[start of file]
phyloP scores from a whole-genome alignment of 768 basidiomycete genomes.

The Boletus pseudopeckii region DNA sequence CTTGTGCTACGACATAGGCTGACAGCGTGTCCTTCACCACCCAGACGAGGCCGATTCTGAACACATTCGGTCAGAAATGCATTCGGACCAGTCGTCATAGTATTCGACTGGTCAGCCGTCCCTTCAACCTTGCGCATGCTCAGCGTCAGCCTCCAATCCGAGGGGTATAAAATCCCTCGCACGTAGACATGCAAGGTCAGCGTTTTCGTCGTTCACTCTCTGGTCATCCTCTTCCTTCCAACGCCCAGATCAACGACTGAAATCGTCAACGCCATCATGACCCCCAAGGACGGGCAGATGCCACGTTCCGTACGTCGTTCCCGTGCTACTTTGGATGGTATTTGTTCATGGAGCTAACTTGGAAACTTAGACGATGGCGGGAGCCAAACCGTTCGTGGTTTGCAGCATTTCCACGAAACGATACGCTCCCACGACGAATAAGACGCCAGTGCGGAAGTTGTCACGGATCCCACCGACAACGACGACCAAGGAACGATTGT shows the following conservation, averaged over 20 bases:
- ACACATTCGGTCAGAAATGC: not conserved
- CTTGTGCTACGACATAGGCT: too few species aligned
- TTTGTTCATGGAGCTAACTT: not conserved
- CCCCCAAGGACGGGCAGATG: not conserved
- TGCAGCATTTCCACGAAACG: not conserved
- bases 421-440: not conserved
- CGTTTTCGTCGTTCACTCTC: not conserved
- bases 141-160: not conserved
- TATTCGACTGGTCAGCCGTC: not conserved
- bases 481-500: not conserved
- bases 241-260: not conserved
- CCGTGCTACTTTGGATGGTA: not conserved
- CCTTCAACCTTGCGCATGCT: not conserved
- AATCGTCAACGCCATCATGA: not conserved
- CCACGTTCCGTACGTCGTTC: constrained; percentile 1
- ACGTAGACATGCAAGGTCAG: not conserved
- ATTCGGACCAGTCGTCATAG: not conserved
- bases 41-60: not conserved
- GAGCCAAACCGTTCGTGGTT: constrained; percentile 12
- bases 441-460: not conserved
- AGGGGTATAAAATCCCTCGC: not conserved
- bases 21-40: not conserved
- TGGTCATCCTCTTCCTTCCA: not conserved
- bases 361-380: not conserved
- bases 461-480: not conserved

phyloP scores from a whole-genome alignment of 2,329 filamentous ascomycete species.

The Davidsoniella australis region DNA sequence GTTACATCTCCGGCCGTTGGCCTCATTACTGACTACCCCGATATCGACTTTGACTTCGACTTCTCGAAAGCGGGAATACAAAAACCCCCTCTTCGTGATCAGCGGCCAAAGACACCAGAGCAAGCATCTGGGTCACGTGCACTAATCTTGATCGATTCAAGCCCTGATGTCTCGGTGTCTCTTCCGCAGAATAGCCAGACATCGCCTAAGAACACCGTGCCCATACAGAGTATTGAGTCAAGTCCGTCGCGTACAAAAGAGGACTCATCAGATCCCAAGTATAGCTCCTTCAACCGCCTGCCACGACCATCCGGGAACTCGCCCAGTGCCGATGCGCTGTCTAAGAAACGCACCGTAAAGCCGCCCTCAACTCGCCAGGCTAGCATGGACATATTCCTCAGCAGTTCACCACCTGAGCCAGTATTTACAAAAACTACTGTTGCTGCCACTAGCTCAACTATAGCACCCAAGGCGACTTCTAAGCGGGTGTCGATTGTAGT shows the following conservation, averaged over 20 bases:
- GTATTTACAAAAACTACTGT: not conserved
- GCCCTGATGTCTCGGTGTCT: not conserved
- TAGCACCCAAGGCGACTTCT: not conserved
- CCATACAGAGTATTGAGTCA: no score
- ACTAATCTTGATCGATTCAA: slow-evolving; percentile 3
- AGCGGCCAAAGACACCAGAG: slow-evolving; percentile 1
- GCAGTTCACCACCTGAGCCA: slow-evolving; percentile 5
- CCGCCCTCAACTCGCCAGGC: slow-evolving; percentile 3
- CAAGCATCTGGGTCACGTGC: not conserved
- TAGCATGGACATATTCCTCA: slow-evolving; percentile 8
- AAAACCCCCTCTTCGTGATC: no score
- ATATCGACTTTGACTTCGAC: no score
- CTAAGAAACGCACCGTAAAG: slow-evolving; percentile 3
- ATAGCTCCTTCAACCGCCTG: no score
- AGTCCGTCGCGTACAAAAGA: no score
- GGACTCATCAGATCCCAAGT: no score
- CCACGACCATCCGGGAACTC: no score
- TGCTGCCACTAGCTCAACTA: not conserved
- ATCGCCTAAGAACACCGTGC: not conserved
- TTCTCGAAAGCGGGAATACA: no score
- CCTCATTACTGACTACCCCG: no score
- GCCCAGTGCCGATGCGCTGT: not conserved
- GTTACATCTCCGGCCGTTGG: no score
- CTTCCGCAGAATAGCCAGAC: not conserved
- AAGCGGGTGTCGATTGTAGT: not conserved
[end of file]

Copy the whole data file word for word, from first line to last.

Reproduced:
phyloP scores from a whole-genome alignment of 768 basidiomycete genomes.

The Boletus pseudopeckii region DNA sequence CTTGTGCTACGACATAGGCTGACAGCGTGTCCTTCACCACCCAGACGAGGCCGATTCTGAACACATTCGGTCAGAAATGCATTCGGACCAGTCGTCATAGTATTCGACTGGTCAGCCGTCCCTTCAACCTTGCGCATGCTCAGCGTCAGCCTCCAATCCGAGGGGTATAAAATCCCTCGCACGTAGACATGCAAGGTCAGCGTTTTCGTCGTTCACTCTCTGGTCATCCTCTTCCTTCCAACGCCCAGATCAACGACTGAAATCGTCAACGCCATCATGACCCCCAAGGACGGGCAGATGCCACGTTCCGTACGTCGTTCCCGTGCTACTTTGGATGGTATTTGTTCATGGAGCTAACTTGGAAACTTAGACGATGGCGGGAGCCAAACCGTTCGTGGTTTGCAGCATTTCCACGAAACGATACGCTCCCACGACGAATAAGACGCCAGTGCGGAAGTTGTCACGGATCCCACCGACAACGACGACCAAGGAACGATTGT shows the following conservation, averaged over 20 bases:
- ACACATTCGGTCAGAAATGC: not conserved
- CTTGTGCTACGACATAGGCT: too few species aligned
- TTTGTTCATGGAGCTAACTT: not conserved
- CCCCCAAGGACGGGCAGATG: not conserved
- TGCAGCATTTCCACGAAACG: not conserved
- bases 421-440: not conserved
- CGTTTTCGTCGTTCACTCTC: not conserved
- bases 141-160: not conserved
- TATTCGACTGGTCAGCCGTC: not conserved
- bases 481-500: not conserved
- bases 241-260: not conserved
- CCGTGCTACTTTGGATGGTA: not conserved
- CCTTCAACCTTGCGCATGCT: not conserved
- AATCGTCAACGCCATCATGA: not conserved
- CCACGTTCCGTACGTCGTTC: constrained; percentile 1
- ACGTAGACATGCAAGGTCAG: not conserved
- ATTCGGACCAGTCGTCATAG: not conserved
- bases 41-60: not conserved
- GAGCCAAACCGTTCGTGGTT: constrained; percentile 12
- bases 441-460: not conserved
- AGGGGTATAAAATCCCTCGC: not conserved
- bases 21-40: not conserved
- TGGTCATCCTCTTCCTTCCA: not conserved
- bases 361-380: not conserved
- bases 461-480: not conserved

phyloP scores from a whole-genome alignment of 2,329 filamentous ascomycete species.

The Davidsoniella australis region DNA sequence GTTACATCTCCGGCCGTTGGCCTCATTACTGACTACCCCGATATCGACTTTGACTTCGACTTCTCGAAAGCGGGAATACAAAAACCCCCTCTTCGTGATCAGCGGCCAAAGACACCAGAGCAAGCATCTGGGTCACGTGCACTAATCTTGATCGATTCAAGCCCTGATGTCTCGGTGTCTCTTCCGCAGAATAGCCAGACATCGCCTAAGAACACCGTGCCCATACAGAGTATTGAGTCAAGTCCGTCGCGTACAAAAGAGGACTCATCAGATCCCAAGTATAGCTCCTTCAACCGCCTGCCACGACCATCCGGGAACTCGCCCAGTGCCGATGCGCTGTCTAAGAAACGCACCGTAAAGCCGCCCTCAACTCGCCAGGCTAGCATGGACATATTCCTCAGCAGTTCACCACCTGAGCCAGTATTTACAAAAACTACTGTTGCTGCCACTAGCTCAACTATAGCACCCAAGGCGACTTCTAAGCGGGTGTCGATTGTAGT shows the following conservation, averaged over 20 bases:
- GTATTTACAAAAACTACTGT: not conserved
- GCCCTGATGTCTCGGTGTCT: not conserved
- TAGCACCCAAGGCGACTTCT: not conserved
- CCATACAGAGTATTGAGTCA: no score
- ACTAATCTTGATCGATTCAA: slow-evolving; percentile 3
- AGCGGCCAAAGACACCAGAG: slow-evolving; percentile 1
- GCAGTTCACCACCTGAGCCA: slow-evolving; percentile 5
- CCGCCCTCAACTCGCCAGGC: slow-evolving; percentile 3
- CAAGCATCTGGGTCACGTGC: not conserved
- TAGCATGGACATATTCCTCA: slow-evolving; percentile 8
- AAAACCCCCTCTTCGTGATC: no score
- ATATCGACTTTGACTTCGAC: no score
- CTAAGAAACGCACCGTAAAG: slow-evolving; percentile 3
- ATAGCTCCTTCAACCGCCTG: no score
- AGTCCGTCGCGTACAAAAGA: no score
- GGACTCATCAGATCCCAAGT: no score
- CCACGACCATCCGGGAACTC: no score
- TGCTGCCACTAGCTCAACTA: not conserved
- ATCGCCTAAGAACACCGTGC: not conserved
- TTCTCGAAAGCGGGAATACA: no score
- CCTCATTACTGACTACCCCG: no score
- GCCCAGTGCCGATGCGCTGT: not conserved
- GTTACATCTCCGGCCGTTGG: no score
- CTTCCGCAGAATAGCCAGAC: not conserved
- AAGCGGGTGTCGATTGTAGT: not conserved